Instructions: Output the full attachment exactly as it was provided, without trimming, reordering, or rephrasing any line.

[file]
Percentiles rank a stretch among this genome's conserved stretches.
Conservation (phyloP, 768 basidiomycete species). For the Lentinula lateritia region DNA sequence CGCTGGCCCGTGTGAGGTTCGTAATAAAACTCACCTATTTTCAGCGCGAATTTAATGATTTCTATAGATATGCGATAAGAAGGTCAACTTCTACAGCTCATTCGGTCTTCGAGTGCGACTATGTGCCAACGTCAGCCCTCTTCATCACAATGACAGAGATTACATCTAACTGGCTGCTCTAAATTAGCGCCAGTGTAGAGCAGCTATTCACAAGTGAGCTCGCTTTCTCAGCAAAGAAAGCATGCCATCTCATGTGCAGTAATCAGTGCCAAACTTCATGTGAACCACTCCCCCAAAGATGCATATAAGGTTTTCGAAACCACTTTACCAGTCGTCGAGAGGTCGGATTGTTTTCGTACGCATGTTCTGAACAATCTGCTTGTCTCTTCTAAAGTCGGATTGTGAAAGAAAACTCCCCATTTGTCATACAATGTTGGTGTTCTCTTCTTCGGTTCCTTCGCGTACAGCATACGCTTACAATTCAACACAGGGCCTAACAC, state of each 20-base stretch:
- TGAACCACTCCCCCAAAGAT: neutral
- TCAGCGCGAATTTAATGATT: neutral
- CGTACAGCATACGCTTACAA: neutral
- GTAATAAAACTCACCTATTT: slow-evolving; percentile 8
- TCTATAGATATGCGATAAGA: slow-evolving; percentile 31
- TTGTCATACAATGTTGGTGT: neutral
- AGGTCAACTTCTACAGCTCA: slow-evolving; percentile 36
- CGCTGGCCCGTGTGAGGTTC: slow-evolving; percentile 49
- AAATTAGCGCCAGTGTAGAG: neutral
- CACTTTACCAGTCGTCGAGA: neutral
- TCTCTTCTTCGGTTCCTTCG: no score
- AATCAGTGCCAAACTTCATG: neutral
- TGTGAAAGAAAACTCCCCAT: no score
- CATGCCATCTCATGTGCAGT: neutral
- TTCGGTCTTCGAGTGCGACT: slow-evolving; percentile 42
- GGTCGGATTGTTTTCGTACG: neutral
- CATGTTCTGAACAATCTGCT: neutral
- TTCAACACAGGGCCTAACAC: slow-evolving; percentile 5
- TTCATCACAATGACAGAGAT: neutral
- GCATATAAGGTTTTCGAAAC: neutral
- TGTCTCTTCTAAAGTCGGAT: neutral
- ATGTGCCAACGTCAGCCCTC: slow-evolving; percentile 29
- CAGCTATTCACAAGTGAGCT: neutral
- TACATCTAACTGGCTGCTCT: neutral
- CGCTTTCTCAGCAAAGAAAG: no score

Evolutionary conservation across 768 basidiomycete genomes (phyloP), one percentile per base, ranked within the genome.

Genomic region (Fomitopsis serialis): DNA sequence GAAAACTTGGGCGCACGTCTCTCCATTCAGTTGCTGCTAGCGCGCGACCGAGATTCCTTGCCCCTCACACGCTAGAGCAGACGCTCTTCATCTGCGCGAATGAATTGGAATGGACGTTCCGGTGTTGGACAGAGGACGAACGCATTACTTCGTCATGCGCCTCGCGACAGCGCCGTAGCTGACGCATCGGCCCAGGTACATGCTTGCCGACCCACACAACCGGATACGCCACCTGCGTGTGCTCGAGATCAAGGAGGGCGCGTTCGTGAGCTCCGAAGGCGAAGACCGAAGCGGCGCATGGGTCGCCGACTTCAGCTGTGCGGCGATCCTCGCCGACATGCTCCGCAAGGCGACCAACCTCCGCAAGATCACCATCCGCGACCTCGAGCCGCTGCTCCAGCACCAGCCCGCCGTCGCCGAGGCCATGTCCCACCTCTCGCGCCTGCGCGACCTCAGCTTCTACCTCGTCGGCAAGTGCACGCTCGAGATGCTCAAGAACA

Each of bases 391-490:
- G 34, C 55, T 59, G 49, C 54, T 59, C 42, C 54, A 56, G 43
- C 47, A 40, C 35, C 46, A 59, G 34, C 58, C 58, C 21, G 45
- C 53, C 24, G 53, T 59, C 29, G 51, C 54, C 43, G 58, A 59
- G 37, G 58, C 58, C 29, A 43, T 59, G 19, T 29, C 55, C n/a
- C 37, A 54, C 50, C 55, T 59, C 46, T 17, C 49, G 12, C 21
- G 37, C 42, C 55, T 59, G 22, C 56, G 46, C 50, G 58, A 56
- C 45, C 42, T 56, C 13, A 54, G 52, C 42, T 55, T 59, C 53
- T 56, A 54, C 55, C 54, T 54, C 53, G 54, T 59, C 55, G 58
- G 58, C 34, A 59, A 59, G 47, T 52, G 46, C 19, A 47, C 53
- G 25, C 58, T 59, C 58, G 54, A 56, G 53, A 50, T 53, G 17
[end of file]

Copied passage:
Percentiles rank a stretch among this genome's conserved stretches.
Conservation (phyloP, 768 basidiomycete species). For the Lentinula lateritia region DNA sequence CGCTGGCCCGTGTGAGGTTCGTAATAAAACTCACCTATTTTCAGCGCGAATTTAATGATTTCTATAGATATGCGATAAGAAGGTCAACTTCTACAGCTCATTCGGTCTTCGAGTGCGACTATGTGCCAACGTCAGCCCTCTTCATCACAATGACAGAGATTACATCTAACTGGCTGCTCTAAATTAGCGCCAGTGTAGAGCAGCTATTCACAAGTGAGCTCGCTTTCTCAGCAAAGAAAGCATGCCATCTCATGTGCAGTAATCAGTGCCAAACTTCATGTGAACCACTCCCCCAAAGATGCATATAAGGTTTTCGAAACCACTTTACCAGTCGTCGAGAGGTCGGATTGTTTTCGTACGCATGTTCTGAACAATCTGCTTGTCTCTTCTAAAGTCGGATTGTGAAAGAAAACTCCCCATTTGTCATACAATGTTGGTGTTCTCTTCTTCGGTTCCTTCGCGTACAGCATACGCTTACAATTCAACACAGGGCCTAACAC, state of each 20-base stretch:
- TGAACCACTCCCCCAAAGAT: neutral
- TCAGCGCGAATTTAATGATT: neutral
- CGTACAGCATACGCTTACAA: neutral
- GTAATAAAACTCACCTATTT: slow-evolving; percentile 8
- TCTATAGATATGCGATAAGA: slow-evolving; percentile 31
- TTGTCATACAATGTTGGTGT: neutral
- AGGTCAACTTCTACAGCTCA: slow-evolving; percentile 36
- CGCTGGCCCGTGTGAGGTTC: slow-evolving; percentile 49
- AAATTAGCGCCAGTGTAGAG: neutral
- CACTTTACCAGTCGTCGAGA: neutral
- TCTCTTCTTCGGTTCCTTCG: no score
- AATCAGTGCCAAACTTCATG: neutral
- TGTGAAAGAAAACTCCCCAT: no score
- CATGCCATCTCATGTGCAGT: neutral
- TTCGGTCTTCGAGTGCGACT: slow-evolving; percentile 42
- GGTCGGATTGTTTTCGTACG: neutral
- CATGTTCTGAACAATCTGCT: neutral
- TTCAACACAGGGCCTAACAC: slow-evolving; percentile 5
- TTCATCACAATGACAGAGAT: neutral
- GCATATAAGGTTTTCGAAAC: neutral
- TGTCTCTTCTAAAGTCGGAT: neutral
- ATGTGCCAACGTCAGCCCTC: slow-evolving; percentile 29
- CAGCTATTCACAAGTGAGCT: neutral
- TACATCTAACTGGCTGCTCT: neutral
- CGCTTTCTCAGCAAAGAAAG: no score

Evolutionary conservation across 768 basidiomycete genomes (phyloP), one percentile per base, ranked within the genome.

Genomic region (Fomitopsis serialis): DNA sequence GAAAACTTGGGCGCACGTCTCTCCATTCAGTTGCTGCTAGCGCGCGACCGAGATTCCTTGCCCCTCACACGCTAGAGCAGACGCTCTTCATCTGCGCGAATGAATTGGAATGGACGTTCCGGTGTTGGACAGAGGACGAACGCATTACTTCGTCATGCGCCTCGCGACAGCGCCGTAGCTGACGCATCGGCCCAGGTACATGCTTGCCGACCCACACAACCGGATACGCCACCTGCGTGTGCTCGAGATCAAGGAGGGCGCGTTCGTGAGCTCCGAAGGCGAAGACCGAAGCGGCGCATGGGTCGCCGACTTCAGCTGTGCGGCGATCCTCGCCGACATGCTCCGCAAGGCGACCAACCTCCGCAAGATCACCATCCGCGACCTCGAGCCGCTGCTCCAGCACCAGCCCGCCGTCGCCGAGGCCATGTCCCACCTCTCGCGCCTGCGCGACCTCAGCTTCTACCTCGTCGGCAAGTGCACGCTCGAGATGCTCAAGAACA

Each of bases 391-490:
- G 34, C 55, T 59, G 49, C 54, T 59, C 42, C 54, A 56, G 43
- C 47, A 40, C 35, C 46, A 59, G 34, C 58, C 58, C 21, G 45
- C 53, C 24, G 53, T 59, C 29, G 51, C 54, C 43, G 58, A 59
- G 37, G 58, C 58, C 29, A 43, T 59, G 19, T 29, C 55, C n/a
- C 37, A 54, C 50, C 55, T 59, C 46, T 17, C 49, G 12, C 21
- G 37, C 42, C 55, T 59, G 22, C 56, G 46, C 50, G 58, A 56
- C 45, C 42, T 56, C 13, A 54, G 52, C 42, T 55, T 59, C 53
- T 56, A 54, C 55, C 54, T 54, C 53, G 54, T 59, C 55, G 58
- G 58, C 34, A 59, A 59, G 47, T 52, G 46, C 19, A 47, C 53
- G 25, C 58, T 59, C 58, G 54, A 56, G 53, A 50, T 53, G 17